Pet Sounds by the Beach Boys
I grew up in Burbank in southern California. Music played a huge part in my life. I loved California radio – every summer, I would lie in front of the big speakers at my friend’s house. Her mother would go off to work and we would just sing along to the radio from 9am to 6pm every single day, every summer. When I was about 10, I saved up my babysitting and chore money to buy Aquarius/Let the Sunshine In by the 5th Dimension on 45rpm. It was so joyous and still sounds fresh to this day.
Every year, they would have the Teen-Age Fair in Los Angeles [1962-72] with all the bands you would hear on the radio, like Tommy James and the Shondells and the Lively Ones. The fair came to Burbank in 1963 when I was six and the Beach Boys played. I fell in love with them when I won a copy of Pet Sounds for playing Bobby Sox softball, and played it over and over again. Listening to that sort of California-centric music gave me a definite sensibility as to what sort of music I liked: music with melody.
TV musicals and 3pm horror movies
My mom always had old black-and-white Hollywood movies on in the background. And I remember watching Madame X with Lana Turner and John Forsythe – it was so over the top. My mom loved things that were upbeat so she loved musicals like Carousel, with Gordon MacRae and Shirley Jones, and I would play the soundtrack to Seven Brides For Seven Brothers over and over – I can still sing some of the songs. The Wizard of Oz would be on television every year – I loved the visuals, the music, the fantasy – and I remember seeing Mary Poppins at Grauman’s Chinese Theatre and falling in love with Julie Andrews.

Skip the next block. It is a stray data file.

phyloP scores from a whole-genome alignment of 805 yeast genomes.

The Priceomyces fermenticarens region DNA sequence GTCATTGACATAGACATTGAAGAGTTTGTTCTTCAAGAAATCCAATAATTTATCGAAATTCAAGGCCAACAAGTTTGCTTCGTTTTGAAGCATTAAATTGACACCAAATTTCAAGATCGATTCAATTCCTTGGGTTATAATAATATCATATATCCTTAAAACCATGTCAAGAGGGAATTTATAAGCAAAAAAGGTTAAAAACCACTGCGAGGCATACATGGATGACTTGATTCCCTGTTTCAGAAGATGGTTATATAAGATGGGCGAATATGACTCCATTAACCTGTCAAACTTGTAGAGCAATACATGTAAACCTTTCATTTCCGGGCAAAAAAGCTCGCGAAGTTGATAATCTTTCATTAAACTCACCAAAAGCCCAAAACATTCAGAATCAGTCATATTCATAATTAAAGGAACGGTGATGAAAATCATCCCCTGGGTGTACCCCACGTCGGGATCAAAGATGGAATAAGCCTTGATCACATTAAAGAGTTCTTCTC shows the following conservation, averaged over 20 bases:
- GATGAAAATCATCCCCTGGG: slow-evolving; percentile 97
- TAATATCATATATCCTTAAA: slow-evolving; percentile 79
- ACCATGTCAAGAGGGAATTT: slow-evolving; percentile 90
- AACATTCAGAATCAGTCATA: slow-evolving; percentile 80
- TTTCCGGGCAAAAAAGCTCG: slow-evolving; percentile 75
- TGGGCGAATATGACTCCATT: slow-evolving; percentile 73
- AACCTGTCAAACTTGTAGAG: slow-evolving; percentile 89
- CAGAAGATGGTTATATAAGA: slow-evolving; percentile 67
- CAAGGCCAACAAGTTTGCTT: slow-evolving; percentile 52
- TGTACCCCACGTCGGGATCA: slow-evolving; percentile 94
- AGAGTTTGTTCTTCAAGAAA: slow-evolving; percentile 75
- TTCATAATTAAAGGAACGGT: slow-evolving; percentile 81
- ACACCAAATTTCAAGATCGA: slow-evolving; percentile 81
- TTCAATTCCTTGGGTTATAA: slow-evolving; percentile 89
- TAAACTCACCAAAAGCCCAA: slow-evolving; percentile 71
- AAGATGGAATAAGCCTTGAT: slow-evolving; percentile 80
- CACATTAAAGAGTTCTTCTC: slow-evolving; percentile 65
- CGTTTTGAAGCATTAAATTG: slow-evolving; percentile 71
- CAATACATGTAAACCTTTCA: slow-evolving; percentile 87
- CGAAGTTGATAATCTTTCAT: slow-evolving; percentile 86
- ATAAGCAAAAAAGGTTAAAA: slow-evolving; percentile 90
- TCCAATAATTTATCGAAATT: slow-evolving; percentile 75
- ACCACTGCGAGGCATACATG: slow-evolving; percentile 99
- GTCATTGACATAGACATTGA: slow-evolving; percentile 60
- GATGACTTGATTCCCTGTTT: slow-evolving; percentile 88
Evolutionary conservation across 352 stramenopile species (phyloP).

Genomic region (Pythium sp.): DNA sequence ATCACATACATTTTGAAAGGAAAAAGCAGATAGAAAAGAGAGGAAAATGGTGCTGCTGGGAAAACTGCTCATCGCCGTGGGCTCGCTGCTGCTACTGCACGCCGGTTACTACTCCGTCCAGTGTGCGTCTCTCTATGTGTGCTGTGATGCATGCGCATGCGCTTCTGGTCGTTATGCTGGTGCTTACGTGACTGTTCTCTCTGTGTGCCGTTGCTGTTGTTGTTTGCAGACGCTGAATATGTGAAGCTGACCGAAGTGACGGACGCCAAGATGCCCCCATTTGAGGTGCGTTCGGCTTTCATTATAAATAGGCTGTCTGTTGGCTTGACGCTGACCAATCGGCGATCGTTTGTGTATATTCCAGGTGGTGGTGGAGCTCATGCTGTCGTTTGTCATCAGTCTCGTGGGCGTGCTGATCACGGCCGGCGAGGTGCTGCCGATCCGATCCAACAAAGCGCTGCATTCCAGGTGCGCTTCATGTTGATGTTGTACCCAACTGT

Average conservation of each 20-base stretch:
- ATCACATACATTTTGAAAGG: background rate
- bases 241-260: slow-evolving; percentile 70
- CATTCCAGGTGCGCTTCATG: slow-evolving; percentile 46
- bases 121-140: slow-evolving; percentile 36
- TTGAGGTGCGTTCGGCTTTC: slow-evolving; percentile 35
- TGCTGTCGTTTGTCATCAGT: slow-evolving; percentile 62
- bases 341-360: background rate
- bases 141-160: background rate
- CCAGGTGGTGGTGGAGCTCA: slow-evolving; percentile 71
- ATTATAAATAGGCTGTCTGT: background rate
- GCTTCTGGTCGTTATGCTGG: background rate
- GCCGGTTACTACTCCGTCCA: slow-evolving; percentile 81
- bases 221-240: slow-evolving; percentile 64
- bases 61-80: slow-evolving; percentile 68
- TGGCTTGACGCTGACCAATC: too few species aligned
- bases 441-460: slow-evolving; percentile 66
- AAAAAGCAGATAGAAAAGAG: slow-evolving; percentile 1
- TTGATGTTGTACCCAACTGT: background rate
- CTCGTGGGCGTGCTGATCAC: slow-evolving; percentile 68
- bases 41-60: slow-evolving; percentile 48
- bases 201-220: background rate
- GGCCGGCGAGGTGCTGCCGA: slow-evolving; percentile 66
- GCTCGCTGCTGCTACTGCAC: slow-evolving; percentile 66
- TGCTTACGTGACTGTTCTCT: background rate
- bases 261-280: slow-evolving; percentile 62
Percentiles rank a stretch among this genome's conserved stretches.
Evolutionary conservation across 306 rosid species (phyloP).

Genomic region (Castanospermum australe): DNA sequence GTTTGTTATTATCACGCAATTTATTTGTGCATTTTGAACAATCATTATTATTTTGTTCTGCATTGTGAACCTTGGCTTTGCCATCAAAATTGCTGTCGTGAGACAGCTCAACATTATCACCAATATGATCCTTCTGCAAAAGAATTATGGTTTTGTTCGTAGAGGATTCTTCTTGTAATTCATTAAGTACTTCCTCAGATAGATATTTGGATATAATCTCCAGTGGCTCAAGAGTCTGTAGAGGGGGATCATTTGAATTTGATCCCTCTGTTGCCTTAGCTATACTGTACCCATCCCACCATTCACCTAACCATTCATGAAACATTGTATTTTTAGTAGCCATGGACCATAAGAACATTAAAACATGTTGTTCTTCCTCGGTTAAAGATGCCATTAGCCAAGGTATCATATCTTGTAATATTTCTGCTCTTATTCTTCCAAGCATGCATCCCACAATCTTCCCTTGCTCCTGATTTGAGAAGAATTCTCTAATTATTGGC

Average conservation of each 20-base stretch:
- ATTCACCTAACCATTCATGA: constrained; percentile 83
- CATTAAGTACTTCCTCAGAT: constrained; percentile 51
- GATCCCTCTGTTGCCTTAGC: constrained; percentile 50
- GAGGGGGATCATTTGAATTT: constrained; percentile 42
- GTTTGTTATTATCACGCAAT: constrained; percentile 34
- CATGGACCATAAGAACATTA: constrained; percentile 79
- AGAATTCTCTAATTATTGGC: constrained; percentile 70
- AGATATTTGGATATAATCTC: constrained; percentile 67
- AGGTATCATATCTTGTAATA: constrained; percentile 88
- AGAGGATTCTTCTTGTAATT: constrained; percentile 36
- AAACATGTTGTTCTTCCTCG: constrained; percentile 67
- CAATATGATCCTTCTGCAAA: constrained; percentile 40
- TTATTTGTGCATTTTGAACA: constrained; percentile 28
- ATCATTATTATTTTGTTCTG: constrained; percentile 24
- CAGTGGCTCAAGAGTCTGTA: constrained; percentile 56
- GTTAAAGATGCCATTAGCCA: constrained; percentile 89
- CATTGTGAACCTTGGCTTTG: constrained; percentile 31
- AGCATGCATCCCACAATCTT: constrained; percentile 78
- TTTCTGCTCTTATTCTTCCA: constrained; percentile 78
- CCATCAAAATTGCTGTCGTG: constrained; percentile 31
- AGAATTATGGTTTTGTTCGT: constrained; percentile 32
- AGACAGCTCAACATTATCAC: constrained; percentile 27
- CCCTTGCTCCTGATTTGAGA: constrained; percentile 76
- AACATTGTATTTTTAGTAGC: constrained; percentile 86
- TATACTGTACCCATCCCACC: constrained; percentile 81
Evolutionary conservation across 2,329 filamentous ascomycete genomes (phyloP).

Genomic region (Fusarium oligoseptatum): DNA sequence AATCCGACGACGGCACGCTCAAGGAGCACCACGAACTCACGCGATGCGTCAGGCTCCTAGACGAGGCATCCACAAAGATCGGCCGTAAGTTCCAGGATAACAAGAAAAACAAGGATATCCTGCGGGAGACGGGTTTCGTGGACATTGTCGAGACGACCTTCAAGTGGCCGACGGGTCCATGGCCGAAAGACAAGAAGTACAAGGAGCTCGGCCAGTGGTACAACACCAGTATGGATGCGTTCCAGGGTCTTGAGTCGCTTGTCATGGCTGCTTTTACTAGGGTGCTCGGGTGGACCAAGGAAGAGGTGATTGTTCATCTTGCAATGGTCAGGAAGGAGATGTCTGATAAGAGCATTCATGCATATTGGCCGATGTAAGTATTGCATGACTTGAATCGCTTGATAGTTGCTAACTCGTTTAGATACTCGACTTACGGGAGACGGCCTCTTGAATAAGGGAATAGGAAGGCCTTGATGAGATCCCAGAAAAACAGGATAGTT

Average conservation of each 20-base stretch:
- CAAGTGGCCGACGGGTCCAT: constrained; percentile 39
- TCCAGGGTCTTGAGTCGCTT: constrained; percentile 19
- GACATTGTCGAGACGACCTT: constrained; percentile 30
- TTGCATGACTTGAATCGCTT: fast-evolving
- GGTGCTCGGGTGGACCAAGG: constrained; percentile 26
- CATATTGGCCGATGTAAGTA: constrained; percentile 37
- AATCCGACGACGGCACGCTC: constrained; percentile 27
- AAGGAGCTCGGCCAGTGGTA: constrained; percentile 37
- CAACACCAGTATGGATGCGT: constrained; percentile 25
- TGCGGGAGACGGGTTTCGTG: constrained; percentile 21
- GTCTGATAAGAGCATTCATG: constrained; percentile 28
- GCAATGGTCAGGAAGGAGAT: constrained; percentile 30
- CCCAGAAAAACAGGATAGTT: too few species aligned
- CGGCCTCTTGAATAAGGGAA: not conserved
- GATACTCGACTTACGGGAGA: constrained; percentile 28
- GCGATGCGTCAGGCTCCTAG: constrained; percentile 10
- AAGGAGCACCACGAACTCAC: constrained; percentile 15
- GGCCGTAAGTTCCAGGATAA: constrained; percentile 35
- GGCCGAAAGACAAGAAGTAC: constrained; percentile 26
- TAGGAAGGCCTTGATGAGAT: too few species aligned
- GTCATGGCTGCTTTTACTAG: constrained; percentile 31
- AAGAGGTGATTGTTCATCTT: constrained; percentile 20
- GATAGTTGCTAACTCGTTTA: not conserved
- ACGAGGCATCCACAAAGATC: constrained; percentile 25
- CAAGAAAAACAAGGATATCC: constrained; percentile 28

On Saturday afternoons I got the TV all to myself because – as any kid growing up in southern California in the early 60s would know – every Saturday at 3pm there was this horror movie show called Chiller. One horror film that was really scary was called Carnival of Souls: the perfect black and white early 60s horror film, and it still scares me to this day.
Anita Ekberg in La Dolce Vita
As a child, I loved Romeo and Juliet with Leonard Whiting and Olivia Hussey. It was so romantic and sad, and the perfect anchor to all that pre-teen angst. Then, as a teenager, I was exposed to La Dolce Vita, the Federico Fellini film with Anita Ekberg, and that kind of changed everything. I wanted to be Anita Ekberg and started saving all my money so that after I graduated high school I could live in Rome. I thought I could work in an ice-cream parlour because when I was at school I’d worked at Swensen’s ice-cream restaurant. So I was going to be Anita Ekberg in Rome, but then I got into a car accident. Life changed again, I didn’t go to Rome and I ended up in a band.
I knew it was possible to be in an all-girl rock band when I first heard the Runaways. I really wanted to see the world – I wanted to be a travel agent, but I thought a more fun way to see the world would be in a band.